In this article, we will explore the newest methods to install or update to the latest version of Python on our Ubuntu system.
What is Python?
Python is an interpreted, object-oriented, high-level programming language with dynamic semantics. It’s high-level built in data structures, combined with dynamic typing and dynamic binding, make it very attractive for Rapid Application Development and use as a scripting or glue language to connect existing components together. Python’s simple, easy to learn syntax emphasizes readability and therefore reduces the cost of program maintenance. Python supports modules and packages, which encourages program modularity and code reuse.
“A No-code development platform allows programmers and non-programmers to create application software through graphical user interfaces and configuration instead of traditional computer programming1.” Various software tools and applications are being used all around us each day. You might be asking yourself, “How do they do it?”.
Apache Spark is a distributed open-source, general-purpose framework for clustered computing. It is designed with computational speed in mind, from machine learning to stream processing to complex SQL queries. It can easily process and distribute work on large datasets across multiple computers.
Jupyter Notebook is an extremely powerful open-source, web-based tool that facilitates the creation of documentation. There are many different avenues to provide technical documentation or demonstrations, but Jupyter Notebook makes it possible to embed visualizations and execute live code. It is useful to be able to utilize documentation to describe development concepts or planning, but providing working examples within documentation can be a more effective way of conveying information. This tutorial will cover how to install Jupyter Notebook on an Ubuntu 18.04 LTS server and connect to it remotely via an SSH tunnel.
Artificial intelligence (AI) is a term to describe a branch of computer science that is dedicated to creating intelligent machines that would learn to work and react like humans. The field of Artificial Intelligence is not limited to creating only high levels of machine learning, but also to utilize data input in a manner required to produce a needed result. AI has multiple varieties and characteristics. Some of these types are noted as follows.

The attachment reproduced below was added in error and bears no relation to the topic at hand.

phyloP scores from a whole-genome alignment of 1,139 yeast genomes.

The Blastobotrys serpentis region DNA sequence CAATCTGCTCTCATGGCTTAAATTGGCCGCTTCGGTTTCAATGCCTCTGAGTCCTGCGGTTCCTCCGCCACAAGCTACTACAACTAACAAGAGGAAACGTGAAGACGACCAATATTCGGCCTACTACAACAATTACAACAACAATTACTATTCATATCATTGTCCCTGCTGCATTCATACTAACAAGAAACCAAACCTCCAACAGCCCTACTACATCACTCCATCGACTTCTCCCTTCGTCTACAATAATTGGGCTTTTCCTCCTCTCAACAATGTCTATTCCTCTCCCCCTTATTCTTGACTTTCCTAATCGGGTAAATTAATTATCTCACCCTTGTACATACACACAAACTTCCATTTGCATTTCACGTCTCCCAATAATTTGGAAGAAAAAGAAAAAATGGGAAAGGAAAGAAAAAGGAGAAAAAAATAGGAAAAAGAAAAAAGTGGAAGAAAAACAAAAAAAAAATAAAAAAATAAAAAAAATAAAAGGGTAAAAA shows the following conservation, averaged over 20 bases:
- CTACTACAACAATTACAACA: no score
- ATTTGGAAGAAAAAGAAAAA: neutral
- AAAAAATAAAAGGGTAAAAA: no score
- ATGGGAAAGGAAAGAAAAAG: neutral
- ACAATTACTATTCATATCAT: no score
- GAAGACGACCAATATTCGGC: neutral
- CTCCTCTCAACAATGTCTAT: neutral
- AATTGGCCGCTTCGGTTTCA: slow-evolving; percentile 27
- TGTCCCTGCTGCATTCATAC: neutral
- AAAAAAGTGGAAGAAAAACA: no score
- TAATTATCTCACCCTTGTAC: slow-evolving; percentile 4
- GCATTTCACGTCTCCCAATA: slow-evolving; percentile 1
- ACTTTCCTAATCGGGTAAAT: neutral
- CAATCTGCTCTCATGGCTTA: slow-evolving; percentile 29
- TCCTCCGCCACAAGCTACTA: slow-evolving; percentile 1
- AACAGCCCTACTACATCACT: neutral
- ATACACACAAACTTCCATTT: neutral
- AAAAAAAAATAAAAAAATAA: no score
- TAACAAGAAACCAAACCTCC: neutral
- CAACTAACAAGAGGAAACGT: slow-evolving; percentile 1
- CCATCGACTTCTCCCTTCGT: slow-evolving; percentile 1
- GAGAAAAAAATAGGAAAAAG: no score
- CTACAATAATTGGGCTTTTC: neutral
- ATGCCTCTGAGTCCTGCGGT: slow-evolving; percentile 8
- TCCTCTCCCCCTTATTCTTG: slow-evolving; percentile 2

Keras is a Python-based high-level neural networks API that is capable of running on top TensorFlow, CNTK, or Theano frameworks used for machine learning. It can be said that Keras acts as the Python Deep Learning Library. Keras was created with emphasis on being user-friendly since the main principle behind it is “designed for human beings, not machines.” The core data structure of Keras is a model, or a way to organize layers.
In this tutorial, we will consider how to enable both Python 2 and Python 3 for use on CentOS 8. In earlier distributions of CentOS, an unversioned Python command was available by default.
When the CentOS installation was complete, it was possible to drop into a Python shell by simply running the “python” command in a terminal.
Paradoxically, CentOS 8 does not have an unversioned Python command by default. This begs the question, why? RedHat states that this choice is by design “to avoid locking users into a specific version of Python.” Currently, RedHat 8 utilizes Python 3.6 implicitly by default, although Python 2.7 is additionally provided to maintain existing software.
In this tutorial, we are going to take a look at how to get started with TensorFlow on CentOS. We will be covering two methods. First, we will take a look at installing TensorFlow in a Python virtual environment via the Python package manager pip. After that, we will walk through installing TensorFlow via the Anaconda package manager. Finally, we will cover building a TensorFlow pip package from source.
In this tutorial, we are going to cover how to set up a Python virtual environment on CentOS. A Python virtual environment makes it possible to install Python packages into a discreet Python ecosystem that is entirely separate from your system’s default Python framework. This means that you do not have to worry about overwriting the installation of any current packages that might be defaulted to the existing version of Python on your system.